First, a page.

What’s happened to South Australia’s biggest and most modern gas generators?

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The biggest and most modern gas generation units in South Australia have been out of action for the past month.

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The biggest and most modern gas generation units in South Australia have been hit by major problems, with both units out of action for the past month, forcing the market operator to turn to older and more expensive units.

The 478MW Pelican Point power station, about 20km from the centre of Adelaide, is touted by owner Engie as one of Australia’s “most advanced, efficient and environmentally friendly power stations.”

But since April 23, it hasn’t been providing any power to the local grid. And we are not being told why.

As these graphs above and below show, one unit appears to have wound down for a scheduled outage – presumably for maintenance – from March 17, but the second unit also tripped on the same day.

It quickly returned to service, but on April 23 the second unit tripped again. Neither unit has returned to service since. (Graphs courtesy of Climate and Energy College in Melbourne).

This has had a major ripple effect through the grid. New requirements introduced by the Australian Energy Market Operator in the middle of last year mean that a certain number of gas (or diesel) units to be switched on depending on the amount of wind power.

The absence of Pelican Point has meant that AEMO has had to direct other older and more expensive generators to switch on when they might otherwise have chosen not to.

This table above shows that since the failure of the second unit in April, the number of interventions has doubled to an extraordinary 73 per cent of trading intervals, and an accompanying rise in wholesale prices.

A spokesperson for AEMO said in an emailed statement that Pelican Point “has bid out of the market and remains out due to outages “, but it could not comment on the nature due to “confidentiality” issues.

Engie did not provide a statement by the time of publication.

AEMO said the recent increase in directions are in line with previous system strength requirements for South Australia and are not unexpected during the shoulder seasons.

“Most recently, these directions are driven by low demand, high wind and the need for some generator outages to occur due to maintenance outside the peak demand period,” a spokesperson said.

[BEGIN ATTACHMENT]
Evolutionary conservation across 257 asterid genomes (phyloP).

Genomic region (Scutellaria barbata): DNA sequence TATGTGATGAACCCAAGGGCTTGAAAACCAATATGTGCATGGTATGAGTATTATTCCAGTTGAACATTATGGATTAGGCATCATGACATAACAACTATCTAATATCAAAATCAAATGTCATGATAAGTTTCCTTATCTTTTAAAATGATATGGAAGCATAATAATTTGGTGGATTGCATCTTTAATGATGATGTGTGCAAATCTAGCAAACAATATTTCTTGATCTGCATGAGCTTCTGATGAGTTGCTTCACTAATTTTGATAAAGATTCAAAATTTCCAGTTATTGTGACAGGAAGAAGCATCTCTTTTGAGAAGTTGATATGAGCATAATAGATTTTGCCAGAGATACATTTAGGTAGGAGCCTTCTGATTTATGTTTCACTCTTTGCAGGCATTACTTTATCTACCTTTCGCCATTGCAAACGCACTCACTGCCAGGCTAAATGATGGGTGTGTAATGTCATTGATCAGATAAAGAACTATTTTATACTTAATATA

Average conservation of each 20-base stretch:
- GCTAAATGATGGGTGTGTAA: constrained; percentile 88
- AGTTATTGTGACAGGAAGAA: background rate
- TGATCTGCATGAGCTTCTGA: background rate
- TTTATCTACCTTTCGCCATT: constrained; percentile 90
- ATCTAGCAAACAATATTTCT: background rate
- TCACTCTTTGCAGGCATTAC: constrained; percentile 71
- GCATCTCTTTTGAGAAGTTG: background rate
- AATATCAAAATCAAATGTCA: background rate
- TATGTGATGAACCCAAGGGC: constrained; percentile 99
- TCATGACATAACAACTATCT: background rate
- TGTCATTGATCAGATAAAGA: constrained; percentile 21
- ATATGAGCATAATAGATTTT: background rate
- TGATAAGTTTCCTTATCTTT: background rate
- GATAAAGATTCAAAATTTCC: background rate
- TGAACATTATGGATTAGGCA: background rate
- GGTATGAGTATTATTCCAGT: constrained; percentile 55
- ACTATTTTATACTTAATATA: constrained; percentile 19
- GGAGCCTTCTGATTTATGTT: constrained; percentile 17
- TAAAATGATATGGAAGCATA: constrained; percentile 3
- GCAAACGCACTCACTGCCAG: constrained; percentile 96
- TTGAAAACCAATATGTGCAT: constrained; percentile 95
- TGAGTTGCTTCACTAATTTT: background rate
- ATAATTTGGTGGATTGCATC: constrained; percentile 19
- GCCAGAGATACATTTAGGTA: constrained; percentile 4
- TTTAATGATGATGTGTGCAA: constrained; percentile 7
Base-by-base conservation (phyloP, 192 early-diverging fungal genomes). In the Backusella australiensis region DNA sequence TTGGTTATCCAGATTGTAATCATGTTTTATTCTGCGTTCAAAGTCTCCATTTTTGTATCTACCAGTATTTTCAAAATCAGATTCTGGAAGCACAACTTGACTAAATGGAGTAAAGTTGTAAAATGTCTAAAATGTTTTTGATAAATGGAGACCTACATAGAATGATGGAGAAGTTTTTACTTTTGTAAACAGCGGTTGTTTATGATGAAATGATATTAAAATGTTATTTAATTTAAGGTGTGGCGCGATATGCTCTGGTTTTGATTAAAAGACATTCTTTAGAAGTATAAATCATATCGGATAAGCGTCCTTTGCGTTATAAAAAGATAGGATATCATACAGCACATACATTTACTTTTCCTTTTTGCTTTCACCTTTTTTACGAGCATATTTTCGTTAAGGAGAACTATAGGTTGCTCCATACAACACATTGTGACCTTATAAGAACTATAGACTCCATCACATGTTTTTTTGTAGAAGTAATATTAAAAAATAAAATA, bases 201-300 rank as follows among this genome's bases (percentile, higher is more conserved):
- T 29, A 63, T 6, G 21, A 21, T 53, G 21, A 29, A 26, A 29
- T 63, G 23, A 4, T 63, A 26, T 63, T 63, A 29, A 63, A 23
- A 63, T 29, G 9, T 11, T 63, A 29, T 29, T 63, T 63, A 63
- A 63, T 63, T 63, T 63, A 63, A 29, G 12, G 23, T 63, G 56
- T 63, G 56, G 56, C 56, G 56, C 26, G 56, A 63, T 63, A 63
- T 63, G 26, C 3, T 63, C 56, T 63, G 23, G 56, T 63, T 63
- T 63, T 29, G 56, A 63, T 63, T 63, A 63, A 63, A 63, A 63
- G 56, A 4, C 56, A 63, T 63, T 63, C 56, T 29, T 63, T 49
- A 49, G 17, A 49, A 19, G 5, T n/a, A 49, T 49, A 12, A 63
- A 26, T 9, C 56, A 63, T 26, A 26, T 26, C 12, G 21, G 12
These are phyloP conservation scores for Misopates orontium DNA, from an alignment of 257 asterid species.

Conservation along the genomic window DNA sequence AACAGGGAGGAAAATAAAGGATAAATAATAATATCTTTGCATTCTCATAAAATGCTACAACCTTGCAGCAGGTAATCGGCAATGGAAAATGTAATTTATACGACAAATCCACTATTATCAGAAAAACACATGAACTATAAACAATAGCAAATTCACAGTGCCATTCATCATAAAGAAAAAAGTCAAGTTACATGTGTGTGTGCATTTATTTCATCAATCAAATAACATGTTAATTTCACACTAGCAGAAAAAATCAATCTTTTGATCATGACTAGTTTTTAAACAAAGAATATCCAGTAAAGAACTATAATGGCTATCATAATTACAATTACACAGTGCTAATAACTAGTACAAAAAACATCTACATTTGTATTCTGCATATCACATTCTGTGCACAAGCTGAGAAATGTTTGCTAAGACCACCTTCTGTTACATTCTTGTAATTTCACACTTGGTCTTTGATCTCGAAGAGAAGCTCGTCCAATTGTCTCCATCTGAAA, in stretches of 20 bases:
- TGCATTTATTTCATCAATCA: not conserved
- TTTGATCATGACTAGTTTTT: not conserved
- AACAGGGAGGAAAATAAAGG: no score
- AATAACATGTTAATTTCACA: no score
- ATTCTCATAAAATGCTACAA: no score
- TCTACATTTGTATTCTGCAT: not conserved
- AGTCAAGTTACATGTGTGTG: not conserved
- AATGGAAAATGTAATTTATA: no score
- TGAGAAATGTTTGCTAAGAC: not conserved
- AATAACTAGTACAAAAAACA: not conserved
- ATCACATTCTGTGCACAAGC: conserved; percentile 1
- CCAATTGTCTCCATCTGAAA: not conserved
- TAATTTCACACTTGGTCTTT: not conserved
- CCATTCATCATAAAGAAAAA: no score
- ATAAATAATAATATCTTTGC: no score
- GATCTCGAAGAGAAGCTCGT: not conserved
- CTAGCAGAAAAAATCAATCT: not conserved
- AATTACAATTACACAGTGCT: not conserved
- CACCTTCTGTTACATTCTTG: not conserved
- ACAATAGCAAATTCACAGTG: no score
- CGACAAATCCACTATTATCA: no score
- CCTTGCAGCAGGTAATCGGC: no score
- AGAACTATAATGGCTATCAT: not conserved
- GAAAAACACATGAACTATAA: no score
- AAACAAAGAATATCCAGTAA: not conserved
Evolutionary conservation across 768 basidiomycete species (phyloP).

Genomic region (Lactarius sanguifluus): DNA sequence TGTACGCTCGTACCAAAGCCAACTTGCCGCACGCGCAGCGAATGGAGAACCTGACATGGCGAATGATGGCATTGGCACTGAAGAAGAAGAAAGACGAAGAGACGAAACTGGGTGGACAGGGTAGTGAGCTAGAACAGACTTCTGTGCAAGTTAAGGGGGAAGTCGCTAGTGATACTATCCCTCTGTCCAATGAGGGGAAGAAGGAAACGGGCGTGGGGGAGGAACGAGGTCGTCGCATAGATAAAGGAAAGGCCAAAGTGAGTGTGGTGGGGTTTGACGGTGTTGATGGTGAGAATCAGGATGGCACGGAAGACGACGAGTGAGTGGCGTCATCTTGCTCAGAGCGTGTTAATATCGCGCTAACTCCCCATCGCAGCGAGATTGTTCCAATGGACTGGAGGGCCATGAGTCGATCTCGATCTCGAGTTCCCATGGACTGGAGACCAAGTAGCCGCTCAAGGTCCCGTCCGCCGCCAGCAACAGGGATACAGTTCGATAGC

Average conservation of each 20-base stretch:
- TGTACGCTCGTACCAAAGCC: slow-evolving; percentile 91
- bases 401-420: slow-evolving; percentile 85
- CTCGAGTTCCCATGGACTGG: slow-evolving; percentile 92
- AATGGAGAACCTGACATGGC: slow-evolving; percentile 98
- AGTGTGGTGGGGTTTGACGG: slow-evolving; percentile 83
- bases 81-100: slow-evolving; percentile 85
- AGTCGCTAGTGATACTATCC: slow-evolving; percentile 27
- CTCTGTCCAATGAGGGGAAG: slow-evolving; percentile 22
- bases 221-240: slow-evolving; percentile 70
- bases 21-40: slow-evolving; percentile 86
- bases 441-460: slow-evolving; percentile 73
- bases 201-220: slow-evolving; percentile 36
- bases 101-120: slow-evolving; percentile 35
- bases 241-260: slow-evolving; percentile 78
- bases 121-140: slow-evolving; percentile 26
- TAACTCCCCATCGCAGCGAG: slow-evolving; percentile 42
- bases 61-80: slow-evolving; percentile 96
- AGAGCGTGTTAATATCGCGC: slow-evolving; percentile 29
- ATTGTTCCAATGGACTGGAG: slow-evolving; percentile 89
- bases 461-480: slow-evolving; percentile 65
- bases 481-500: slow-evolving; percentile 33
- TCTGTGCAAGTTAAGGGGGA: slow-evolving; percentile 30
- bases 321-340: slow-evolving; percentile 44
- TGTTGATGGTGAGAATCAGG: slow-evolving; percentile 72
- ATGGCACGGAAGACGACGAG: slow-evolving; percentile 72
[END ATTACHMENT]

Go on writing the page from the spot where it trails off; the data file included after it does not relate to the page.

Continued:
Still, the interventions have caused some controversy (some think they are overly conservative), but they are likely to be a temporary phenomenon in any case, even as the state pushes well beyond its 50 per cent of wind and solar and new projects are added to the grid.

The state’s transmission operator ElectraNet has outlined plans to install three synchronous condensers at certain parts of the grid. It says this will eliminate the need for directions from AEMO, and also reduce costs to consumers by around $3 to $5 a year.

Pelican Point is nominally capable of providing 25 per cent of South Australia’s electricity needs, but it gained notoriety in February last year when one of its units stood idle as customers had their power switched off because of a lack of supply in the middle of a heat-wave.

That failure prompted the then Labor government to invest in its own energy security plans, which resulted in the Tesla big battery being built, as well as back-up generators that have been installed but so far never switched on.

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16 Comments
  1. Joe 6 months ago

    More evidence of…Unreliable Baseload FF Power.

  2. Andrew Lang 6 months ago

    So, does Engie own the alternative generators also?

    And while on the subject of ”things not running”, I have noticed that NSW Hydro has only supplied power about one day in the last three weeks – has the water frozen?

    • BushAxe 6 months ago

      Yes they have been using Mintaro(90MW OCGT), Dry Creek(3x50MW OCGTs) and Origin’s Quarantine PS to fill the gap.

      • Indra Mukherjee 6 months ago

        Hi could you please share where this information is available. I am doing some research on how gas generators are complementing wind (or at-least trying to) in South Australia and require information on which units have actually been generating power. Thanks.

        • Mick 6 months ago

          You could try here?
          http://opennem.org.au

        • Rod 6 months ago

          You can get two days worth of info here. Just narrow it to the region and select generators tab.

          http://nemlog.com.au/gen/region/

        • BushAxe 6 months ago

          Nemlog as Rod has said or the Aremi website-http://nationalmap.gov.au/renewables/

    • MaxG 6 months ago

      Price gauging then?!

      • rob 6 months ago

        ???

      • Calamity_Jean 5 months ago

        Did you possibly mean “price gouging“?

        • MaxG 5 months ago

          Yes; thanks 🙂

  3. Chris Fraser 6 months ago

    Even though Pelican Point is out, could this noted lack of generation be because we are in-between seasons ? (Neither too hot or too cold).

    • Rod 6 months ago

      Yes, i think he is saying one unit was out for shoulder season maintenance.
      I’m assuming it was too far along the strip down stage to get it back up when the second one tripped.
      If this (both units out) had happened during Summer it would not be pretty.

  4. Brunel 6 months ago

    What happened to Jay Weatherill’s plan to build a government owned gas power station?

  5. Patrick Comerford 6 months ago

    Can any connected contacts give an indication of what the issues are especially with the Second unit that tripped.

  6. ptrrajan 6 months ago

    Hello . I am doing some research on how gas generators are complementing wind in USA .I realy like .
    http://wecharg.com

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